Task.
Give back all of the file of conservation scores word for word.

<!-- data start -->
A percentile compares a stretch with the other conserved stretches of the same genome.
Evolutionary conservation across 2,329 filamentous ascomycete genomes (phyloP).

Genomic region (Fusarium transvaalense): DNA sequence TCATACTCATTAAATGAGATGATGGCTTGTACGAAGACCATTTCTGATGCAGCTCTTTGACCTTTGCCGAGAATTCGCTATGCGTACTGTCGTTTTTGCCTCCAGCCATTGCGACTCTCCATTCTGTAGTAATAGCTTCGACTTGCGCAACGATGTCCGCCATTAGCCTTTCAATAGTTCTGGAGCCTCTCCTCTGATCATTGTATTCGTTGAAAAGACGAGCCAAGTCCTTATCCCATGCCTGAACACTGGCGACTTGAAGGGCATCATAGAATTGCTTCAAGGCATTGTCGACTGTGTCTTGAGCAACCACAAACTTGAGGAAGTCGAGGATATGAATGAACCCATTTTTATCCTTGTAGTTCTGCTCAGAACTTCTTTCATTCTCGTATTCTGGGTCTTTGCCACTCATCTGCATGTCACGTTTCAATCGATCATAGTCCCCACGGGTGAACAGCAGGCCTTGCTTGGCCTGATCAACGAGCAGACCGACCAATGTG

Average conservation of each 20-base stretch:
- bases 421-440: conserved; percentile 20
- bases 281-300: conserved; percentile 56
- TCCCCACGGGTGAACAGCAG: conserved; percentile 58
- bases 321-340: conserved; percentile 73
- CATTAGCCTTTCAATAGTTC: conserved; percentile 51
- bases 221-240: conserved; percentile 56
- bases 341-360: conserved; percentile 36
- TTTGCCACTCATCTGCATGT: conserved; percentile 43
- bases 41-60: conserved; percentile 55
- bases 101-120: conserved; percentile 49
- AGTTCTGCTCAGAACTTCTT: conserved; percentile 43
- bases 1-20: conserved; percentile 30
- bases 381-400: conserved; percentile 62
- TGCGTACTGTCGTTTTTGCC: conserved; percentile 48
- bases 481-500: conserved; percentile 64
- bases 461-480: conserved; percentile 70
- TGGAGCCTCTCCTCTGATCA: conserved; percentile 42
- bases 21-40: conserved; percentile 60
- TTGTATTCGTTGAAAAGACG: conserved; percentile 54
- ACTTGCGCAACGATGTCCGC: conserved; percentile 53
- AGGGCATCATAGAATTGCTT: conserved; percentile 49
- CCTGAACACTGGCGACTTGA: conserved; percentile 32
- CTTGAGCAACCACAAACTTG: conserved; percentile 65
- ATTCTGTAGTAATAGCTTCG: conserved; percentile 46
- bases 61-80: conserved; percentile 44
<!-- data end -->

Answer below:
A percentile compares a stretch with the other conserved stretches of the same genome.
Evolutionary conservation across 2,329 filamentous ascomycete genomes (phyloP).

Genomic region (Fusarium transvaalense): DNA sequence TCATACTCATTAAATGAGATGATGGCTTGTACGAAGACCATTTCTGATGCAGCTCTTTGACCTTTGCCGAGAATTCGCTATGCGTACTGTCGTTTTTGCCTCCAGCCATTGCGACTCTCCATTCTGTAGTAATAGCTTCGACTTGCGCAACGATGTCCGCCATTAGCCTTTCAATAGTTCTGGAGCCTCTCCTCTGATCATTGTATTCGTTGAAAAGACGAGCCAAGTCCTTATCCCATGCCTGAACACTGGCGACTTGAAGGGCATCATAGAATTGCTTCAAGGCATTGTCGACTGTGTCTTGAGCAACCACAAACTTGAGGAAGTCGAGGATATGAATGAACCCATTTTTATCCTTGTAGTTCTGCTCAGAACTTCTTTCATTCTCGTATTCTGGGTCTTTGCCACTCATCTGCATGTCACGTTTCAATCGATCATAGTCCCCACGGGTGAACAGCAGGCCTTGCTTGGCCTGATCAACGAGCAGACCGACCAATGTG

Average conservation of each 20-base stretch:
- bases 421-440: conserved; percentile 20
- bases 281-300: conserved; percentile 56
- TCCCCACGGGTGAACAGCAG: conserved; percentile 58
- bases 321-340: conserved; percentile 73
- CATTAGCCTTTCAATAGTTC: conserved; percentile 51
- bases 221-240: conserved; percentile 56
- bases 341-360: conserved; percentile 36
- TTTGCCACTCATCTGCATGT: conserved; percentile 43
- bases 41-60: conserved; percentile 55
- bases 101-120: conserved; percentile 49
- AGTTCTGCTCAGAACTTCTT: conserved; percentile 43
- bases 1-20: conserved; percentile 30
- bases 381-400: conserved; percentile 62
- TGCGTACTGTCGTTTTTGCC: conserved; percentile 48
- bases 481-500: conserved; percentile 64
- bases 461-480: conserved; percentile 70
- TGGAGCCTCTCCTCTGATCA: conserved; percentile 42
- bases 21-40: conserved; percentile 60
- TTGTATTCGTTGAAAAGACG: conserved; percentile 54
- ACTTGCGCAACGATGTCCGC: conserved; percentile 53
- AGGGCATCATAGAATTGCTT: conserved; percentile 49
- CCTGAACACTGGCGACTTGA: conserved; percentile 32
- CTTGAGCAACCACAAACTTG: conserved; percentile 65
- ATTCTGTAGTAATAGCTTCG: conserved; percentile 46
- bases 61-80: conserved; percentile 44